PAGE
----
Where to Go When You Need a Break From the World
If you’ve always wanted to get away from everyone in the world, you might want to try a remote island. These aren’t tropical tourist destinations, but rather some of the most desolate and remote places on earth. Take a look at the loneliest islands in the world.
About 450 miles east of Madagascar, Tromelin Island is a small piece of flat land. While the French have legal authority over Tromelin, the nation of Mauritius also lays claim to the island. There have been a series of ongoing negotiations as to how France and Mauritius should govern the island. It’s seen as a valuable piece of real estate for its flat surface area, the perfect spot to land a plane in the Indian Ocean. Today the island is used for weather monitoring, fishing, and scientific expeditions.
Cocos Islands in Australia
Halfway between the coasts of Australia and Sri Lanka, the Cocos Islands or the Keeling Islands are made up of 27 small coral islands. Only two of these islands that harbor life, West Island and Home Island, home to around 600 people total. The name has gone back and forth between Keeling and Cocos for centuries. “Keeling” refers to the explorer William Keeling, the first person to spot the islands back in the 1600s. “Cocos” refers to the abundance of coconut trees on the main island, one of its most notable features. The islands were involved in both World Wars. They were seen as a valuable asset that could be used to detect the movements of naval ships in the Indian Ocean.
Tristan da Cunha in the U.K.
Located in the middle of the Atlantic Ocean between South America and the southern tip of Africa, Tristan da Cunha is the most isolated archipelago in the world. It lies 1,200 miles from Saint Helena, the closest inhabited island, 1,500 miles from the coast of South Africa, and 2,090 miles from the coast of South America. It features one main island and several smaller rock formations nearby. Despite its proximity to Europe, the U.K. annexed Tristan da Cunha in 1816. This was in an effort to keep the French away from the island of Saint Helena, once the home of the imprisoned Napoleon Bonaparte. After the atrocities of the War of 1812, the U.K. also didn’t want the U.S. keeping a naval base on the island. For years, the U.K. oversaw all activity on the island from Cape Colony in South Africa. Today, over 260 permanent residents live on the island, consisting mostly of farmers and descendants of the island’s original founders.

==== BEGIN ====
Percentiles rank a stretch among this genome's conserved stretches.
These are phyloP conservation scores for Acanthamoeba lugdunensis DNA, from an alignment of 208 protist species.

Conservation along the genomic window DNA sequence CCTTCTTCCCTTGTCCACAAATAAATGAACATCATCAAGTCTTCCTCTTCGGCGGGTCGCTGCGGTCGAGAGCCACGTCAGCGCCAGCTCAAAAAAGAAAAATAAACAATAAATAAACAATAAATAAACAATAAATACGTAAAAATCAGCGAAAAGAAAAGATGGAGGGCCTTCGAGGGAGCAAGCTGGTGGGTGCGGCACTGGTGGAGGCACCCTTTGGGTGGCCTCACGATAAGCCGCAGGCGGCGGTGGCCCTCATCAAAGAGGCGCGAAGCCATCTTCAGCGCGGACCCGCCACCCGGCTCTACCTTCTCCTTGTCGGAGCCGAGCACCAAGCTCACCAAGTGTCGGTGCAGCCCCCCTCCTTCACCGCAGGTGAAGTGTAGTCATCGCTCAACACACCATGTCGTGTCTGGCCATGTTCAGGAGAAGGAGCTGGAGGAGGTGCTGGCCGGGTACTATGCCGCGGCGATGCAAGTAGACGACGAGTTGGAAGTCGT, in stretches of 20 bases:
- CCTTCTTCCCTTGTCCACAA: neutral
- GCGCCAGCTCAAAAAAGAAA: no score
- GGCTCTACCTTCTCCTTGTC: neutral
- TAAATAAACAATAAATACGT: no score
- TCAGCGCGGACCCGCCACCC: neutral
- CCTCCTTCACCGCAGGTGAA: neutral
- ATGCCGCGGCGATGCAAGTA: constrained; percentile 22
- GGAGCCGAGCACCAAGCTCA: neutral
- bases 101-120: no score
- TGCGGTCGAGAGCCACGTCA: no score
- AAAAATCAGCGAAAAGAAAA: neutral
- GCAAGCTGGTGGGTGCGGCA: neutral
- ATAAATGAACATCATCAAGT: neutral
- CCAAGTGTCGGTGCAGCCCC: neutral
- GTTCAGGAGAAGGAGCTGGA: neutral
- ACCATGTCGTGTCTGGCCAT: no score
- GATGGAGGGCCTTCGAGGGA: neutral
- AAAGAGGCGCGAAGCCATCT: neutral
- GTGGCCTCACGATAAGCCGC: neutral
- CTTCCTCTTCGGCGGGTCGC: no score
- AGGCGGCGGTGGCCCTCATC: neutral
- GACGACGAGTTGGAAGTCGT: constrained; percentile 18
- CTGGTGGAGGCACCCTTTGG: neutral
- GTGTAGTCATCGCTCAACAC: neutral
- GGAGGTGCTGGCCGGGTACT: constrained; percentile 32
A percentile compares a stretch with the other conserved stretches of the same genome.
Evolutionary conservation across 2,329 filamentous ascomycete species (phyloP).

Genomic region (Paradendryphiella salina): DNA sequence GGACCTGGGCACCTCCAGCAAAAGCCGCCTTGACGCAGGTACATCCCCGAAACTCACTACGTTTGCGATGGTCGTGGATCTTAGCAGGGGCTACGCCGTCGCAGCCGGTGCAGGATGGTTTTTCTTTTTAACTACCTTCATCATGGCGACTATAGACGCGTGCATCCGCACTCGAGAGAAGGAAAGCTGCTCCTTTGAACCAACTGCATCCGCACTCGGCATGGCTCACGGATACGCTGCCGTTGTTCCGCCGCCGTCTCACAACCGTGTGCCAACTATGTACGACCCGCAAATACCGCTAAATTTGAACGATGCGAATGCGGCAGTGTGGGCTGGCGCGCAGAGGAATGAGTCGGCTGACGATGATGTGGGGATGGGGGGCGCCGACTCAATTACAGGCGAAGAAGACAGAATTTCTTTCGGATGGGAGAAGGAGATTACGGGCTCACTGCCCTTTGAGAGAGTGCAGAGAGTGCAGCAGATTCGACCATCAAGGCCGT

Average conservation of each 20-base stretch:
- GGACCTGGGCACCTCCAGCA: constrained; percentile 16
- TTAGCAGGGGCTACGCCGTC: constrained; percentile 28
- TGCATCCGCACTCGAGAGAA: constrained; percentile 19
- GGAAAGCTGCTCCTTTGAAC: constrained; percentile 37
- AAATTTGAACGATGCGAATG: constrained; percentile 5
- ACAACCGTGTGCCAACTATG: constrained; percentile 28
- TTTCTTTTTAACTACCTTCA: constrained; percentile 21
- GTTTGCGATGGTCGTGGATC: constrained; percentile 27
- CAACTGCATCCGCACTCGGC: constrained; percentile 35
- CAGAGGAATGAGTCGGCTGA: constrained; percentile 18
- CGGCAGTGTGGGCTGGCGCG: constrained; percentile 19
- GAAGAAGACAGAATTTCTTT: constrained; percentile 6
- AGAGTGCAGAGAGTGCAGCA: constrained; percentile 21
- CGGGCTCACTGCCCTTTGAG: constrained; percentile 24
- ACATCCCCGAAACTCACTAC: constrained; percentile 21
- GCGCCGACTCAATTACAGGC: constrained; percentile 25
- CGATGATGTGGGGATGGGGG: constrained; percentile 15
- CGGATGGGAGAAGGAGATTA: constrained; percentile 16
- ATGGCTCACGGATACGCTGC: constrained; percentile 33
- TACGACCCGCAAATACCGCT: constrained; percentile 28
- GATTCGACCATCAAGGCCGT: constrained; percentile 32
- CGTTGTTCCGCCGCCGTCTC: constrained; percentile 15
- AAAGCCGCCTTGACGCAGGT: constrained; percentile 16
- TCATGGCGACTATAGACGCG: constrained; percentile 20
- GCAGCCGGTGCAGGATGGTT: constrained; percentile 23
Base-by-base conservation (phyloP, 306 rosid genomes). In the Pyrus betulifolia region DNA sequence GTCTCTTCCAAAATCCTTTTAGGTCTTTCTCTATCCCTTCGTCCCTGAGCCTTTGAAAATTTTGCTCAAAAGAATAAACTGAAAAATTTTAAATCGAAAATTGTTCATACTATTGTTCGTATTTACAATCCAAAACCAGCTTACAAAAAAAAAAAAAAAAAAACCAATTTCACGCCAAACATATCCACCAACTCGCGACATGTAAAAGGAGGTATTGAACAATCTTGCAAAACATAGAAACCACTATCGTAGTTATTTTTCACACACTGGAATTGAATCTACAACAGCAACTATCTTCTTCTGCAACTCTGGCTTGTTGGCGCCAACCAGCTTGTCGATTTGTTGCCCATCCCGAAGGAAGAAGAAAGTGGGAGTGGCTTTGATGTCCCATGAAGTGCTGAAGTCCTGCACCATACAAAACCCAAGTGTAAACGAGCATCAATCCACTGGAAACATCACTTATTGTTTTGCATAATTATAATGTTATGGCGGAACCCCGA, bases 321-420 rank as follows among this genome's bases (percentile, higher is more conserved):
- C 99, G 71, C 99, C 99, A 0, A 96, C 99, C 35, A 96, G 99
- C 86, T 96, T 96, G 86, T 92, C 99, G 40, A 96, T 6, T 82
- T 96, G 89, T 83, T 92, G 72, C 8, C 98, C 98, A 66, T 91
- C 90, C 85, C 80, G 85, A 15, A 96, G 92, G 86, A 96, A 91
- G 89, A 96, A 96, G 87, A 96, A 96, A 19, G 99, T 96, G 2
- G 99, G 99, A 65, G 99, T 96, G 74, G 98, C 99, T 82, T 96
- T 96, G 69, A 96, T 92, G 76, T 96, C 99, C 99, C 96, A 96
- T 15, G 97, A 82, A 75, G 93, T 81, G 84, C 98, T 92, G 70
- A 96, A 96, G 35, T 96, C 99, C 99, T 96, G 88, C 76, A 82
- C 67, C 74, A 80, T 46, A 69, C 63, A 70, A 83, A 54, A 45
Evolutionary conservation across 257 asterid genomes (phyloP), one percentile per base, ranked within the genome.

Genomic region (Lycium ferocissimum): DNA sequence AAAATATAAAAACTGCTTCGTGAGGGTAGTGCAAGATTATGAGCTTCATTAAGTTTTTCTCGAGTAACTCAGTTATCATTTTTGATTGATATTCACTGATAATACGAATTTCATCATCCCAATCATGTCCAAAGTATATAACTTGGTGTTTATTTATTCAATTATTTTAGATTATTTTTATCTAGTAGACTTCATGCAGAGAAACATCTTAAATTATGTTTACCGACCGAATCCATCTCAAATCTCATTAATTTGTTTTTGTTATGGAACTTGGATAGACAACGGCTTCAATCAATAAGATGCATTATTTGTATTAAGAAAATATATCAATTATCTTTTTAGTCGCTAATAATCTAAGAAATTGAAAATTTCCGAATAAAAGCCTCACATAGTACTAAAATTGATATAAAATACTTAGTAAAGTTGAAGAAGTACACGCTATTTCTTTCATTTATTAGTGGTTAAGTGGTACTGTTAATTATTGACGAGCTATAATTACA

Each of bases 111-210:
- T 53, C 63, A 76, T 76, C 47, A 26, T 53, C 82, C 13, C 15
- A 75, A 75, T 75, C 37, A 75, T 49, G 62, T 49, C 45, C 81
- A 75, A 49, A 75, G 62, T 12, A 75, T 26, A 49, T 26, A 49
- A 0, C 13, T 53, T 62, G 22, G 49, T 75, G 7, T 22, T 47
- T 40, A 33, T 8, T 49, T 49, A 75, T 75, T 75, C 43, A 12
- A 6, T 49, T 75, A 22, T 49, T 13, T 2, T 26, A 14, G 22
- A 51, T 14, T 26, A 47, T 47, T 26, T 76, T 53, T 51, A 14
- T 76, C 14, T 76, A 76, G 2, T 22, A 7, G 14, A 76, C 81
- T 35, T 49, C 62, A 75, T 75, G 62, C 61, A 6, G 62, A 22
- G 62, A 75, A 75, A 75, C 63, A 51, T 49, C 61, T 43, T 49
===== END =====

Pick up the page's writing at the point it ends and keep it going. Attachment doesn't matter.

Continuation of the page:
Hirta Island in the U.K.
Hirta Island belongs to the archipelago known as St Kilda, 40 miles north-northwest off the coast of North Uist in Scotland. Hirta is the only inhabitable island in the bunch. Lined with green rocky shores, Hirta remains isolated from the rest of Europe. The original settlement of Hirta was established back in the Middle Ages. As the years went on, tourism began to take root on the island, spreading illness to the natives. The island had to be evacuated during WWI, leaving the island nearly uninhabited. Today, the only people that live on the island are a few military officers stationed at a small base, and a smattering of environmentalists, historians, and volunteers, looking to restore the ruins of a community that has long since left.
Bear Island in Norway
Bear Island is something of a dead zone in the modern world. It’s the southernmost island of Norway, 146 miles south of the island of Spitsbergen and 247 miles north-northwest of Ingøy, Norway. The island has been occupied by only a few people since its discovery in 1596. It has been a popular destination for deep-sea fishermen and the occasional whaling party, but that was a long time ago. The geography of the island is mostly limited to steep cliffs, rocky terrain, and a few low-lying valleys with fresh water. Given this topography, the island isn’t known for its vegetation. Today, the only people who stay on the island are a few employees, courtesy of the island’s weather station. The current population is listed at 9.
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